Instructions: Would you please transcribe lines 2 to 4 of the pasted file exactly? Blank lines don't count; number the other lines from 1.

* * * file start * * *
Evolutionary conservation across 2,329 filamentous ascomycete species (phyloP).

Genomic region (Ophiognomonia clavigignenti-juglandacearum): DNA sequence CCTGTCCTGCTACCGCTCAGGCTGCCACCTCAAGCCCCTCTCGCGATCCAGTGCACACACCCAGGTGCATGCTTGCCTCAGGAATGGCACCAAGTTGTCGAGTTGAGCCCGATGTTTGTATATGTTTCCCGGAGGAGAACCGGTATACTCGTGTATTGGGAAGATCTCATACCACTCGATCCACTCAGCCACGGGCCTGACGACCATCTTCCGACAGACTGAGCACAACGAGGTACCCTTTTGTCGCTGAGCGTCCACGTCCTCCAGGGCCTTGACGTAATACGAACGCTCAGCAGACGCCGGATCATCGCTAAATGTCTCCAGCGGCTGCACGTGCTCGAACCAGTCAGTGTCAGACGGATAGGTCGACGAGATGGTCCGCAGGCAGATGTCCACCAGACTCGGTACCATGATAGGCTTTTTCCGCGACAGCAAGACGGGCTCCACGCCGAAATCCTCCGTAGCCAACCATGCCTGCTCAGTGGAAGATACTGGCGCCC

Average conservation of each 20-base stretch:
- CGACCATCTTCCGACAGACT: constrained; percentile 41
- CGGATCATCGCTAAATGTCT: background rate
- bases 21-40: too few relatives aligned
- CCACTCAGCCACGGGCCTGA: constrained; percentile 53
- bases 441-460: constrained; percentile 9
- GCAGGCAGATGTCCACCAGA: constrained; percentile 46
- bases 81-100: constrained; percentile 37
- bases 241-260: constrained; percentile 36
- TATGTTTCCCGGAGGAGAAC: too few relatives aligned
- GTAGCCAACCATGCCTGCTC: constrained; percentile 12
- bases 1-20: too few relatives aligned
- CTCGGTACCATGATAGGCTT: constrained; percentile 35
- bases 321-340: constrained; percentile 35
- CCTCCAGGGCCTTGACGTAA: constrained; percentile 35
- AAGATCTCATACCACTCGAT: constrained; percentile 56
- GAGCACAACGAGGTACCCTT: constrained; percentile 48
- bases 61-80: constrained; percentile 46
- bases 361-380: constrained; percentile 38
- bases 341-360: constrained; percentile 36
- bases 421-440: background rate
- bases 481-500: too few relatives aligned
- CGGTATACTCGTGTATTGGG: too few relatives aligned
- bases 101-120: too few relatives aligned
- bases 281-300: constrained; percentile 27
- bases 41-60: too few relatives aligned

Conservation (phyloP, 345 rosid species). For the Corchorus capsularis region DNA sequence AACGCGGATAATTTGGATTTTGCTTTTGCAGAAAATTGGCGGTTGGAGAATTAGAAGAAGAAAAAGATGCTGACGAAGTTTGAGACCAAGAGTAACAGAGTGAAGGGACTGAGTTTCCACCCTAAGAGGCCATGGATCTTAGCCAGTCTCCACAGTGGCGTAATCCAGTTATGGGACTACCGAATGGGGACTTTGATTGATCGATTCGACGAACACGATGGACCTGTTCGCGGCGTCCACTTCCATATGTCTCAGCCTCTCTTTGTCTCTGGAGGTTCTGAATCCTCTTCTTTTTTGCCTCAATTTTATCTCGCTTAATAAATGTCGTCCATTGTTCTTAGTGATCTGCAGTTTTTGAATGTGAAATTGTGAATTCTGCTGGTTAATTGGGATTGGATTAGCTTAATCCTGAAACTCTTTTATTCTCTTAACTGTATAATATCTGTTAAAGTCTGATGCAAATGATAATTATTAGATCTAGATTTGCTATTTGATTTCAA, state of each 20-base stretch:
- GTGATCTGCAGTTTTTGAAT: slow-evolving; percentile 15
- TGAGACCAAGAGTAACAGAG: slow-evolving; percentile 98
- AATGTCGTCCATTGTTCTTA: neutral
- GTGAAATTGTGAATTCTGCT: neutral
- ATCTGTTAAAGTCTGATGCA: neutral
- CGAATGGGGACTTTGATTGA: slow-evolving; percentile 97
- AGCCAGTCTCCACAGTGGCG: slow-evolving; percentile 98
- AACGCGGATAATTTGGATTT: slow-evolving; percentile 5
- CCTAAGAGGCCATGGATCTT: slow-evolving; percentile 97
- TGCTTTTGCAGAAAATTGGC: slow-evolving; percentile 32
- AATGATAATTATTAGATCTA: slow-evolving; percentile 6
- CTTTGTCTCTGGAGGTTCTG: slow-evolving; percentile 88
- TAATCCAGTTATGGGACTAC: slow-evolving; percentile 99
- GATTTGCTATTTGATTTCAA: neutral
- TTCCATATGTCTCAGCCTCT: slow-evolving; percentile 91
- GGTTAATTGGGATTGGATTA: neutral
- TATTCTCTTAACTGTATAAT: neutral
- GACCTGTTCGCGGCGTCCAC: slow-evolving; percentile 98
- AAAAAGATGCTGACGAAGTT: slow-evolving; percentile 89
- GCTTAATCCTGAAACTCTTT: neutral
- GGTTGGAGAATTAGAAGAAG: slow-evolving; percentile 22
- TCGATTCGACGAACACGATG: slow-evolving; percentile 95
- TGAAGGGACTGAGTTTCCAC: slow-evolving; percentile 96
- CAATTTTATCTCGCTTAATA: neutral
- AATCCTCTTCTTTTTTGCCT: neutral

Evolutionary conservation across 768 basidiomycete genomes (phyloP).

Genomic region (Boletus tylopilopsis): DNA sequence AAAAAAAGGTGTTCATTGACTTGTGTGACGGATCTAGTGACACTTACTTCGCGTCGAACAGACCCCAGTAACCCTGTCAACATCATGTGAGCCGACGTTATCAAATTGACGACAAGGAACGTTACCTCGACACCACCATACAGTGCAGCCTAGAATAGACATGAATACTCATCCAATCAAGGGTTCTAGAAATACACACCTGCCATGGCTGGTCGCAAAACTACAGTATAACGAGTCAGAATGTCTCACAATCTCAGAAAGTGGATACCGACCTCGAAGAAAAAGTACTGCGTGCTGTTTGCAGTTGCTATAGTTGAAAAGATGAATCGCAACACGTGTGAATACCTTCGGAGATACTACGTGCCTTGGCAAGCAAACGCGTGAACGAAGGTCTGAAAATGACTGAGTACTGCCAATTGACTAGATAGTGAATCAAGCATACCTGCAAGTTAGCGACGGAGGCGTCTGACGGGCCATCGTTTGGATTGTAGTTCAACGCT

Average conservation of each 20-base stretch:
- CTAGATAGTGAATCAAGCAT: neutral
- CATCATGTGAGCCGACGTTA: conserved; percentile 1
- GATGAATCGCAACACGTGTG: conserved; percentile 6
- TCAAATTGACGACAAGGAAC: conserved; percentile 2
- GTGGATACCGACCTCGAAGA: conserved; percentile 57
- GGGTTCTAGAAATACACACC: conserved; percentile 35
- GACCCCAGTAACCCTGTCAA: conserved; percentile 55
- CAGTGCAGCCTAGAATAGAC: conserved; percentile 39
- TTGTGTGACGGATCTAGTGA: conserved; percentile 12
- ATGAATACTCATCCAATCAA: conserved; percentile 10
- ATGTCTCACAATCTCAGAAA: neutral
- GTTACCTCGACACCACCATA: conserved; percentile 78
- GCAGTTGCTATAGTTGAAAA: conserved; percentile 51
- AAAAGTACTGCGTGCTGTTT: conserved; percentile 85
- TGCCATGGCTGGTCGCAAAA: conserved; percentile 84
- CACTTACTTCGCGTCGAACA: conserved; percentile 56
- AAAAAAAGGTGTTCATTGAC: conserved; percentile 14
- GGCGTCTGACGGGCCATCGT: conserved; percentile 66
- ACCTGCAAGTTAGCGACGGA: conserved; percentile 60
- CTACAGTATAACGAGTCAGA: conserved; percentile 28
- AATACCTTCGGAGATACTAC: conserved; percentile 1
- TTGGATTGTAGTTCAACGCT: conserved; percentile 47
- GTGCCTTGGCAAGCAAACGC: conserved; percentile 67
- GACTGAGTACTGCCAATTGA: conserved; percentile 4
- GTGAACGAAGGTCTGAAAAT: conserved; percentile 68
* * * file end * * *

Genomic region (Ophiognomonia clavigignenti-juglandacearum): DNA sequence CCTGTCCTGCTACCGCTCAGGCTGCCACCTCAAGCCCCTCTCGCGATCCAGTGCACACACCCAGGTGCATGCTTGCCTCAGGAATGGCACCAAGTTGTCGAGTTGAGCCCGATGTTTGTATATGTTTCCCGGAGGAGAACCGGTATACTCGTGTATTGGGAAGATCTCATACCACTCGATCCACTCAGCCACGGGCCTGACGACCATCTTCCGACAGACTGAGCACAACGAGGTACCCTTTTGTCGCTGAGCGTCCACGTCCTCCAGGGCCTTGACGTAATACGAACGCTCAGCAGACGCCGGATCATCGCTAAATGTCTCCAGCGGCTGCACGTGCTCGAACCAGTCAGTGTCAGACGGATAGGTCGACGAGATGGTCCGCAGGCAGATGTCCACCAGACTCGGTACCATGATAGGCTTTTTCCGCGACAGCAAGACGGGCTCCACGCCGAAATCCTCCGTAGCCAACCATGCCTGCTCAGTGGAAGATACTGGCGCCC

Average conservation of each 20-base stretch:
- CGACCATCTTCCGACAGACT: constrained; percentile 41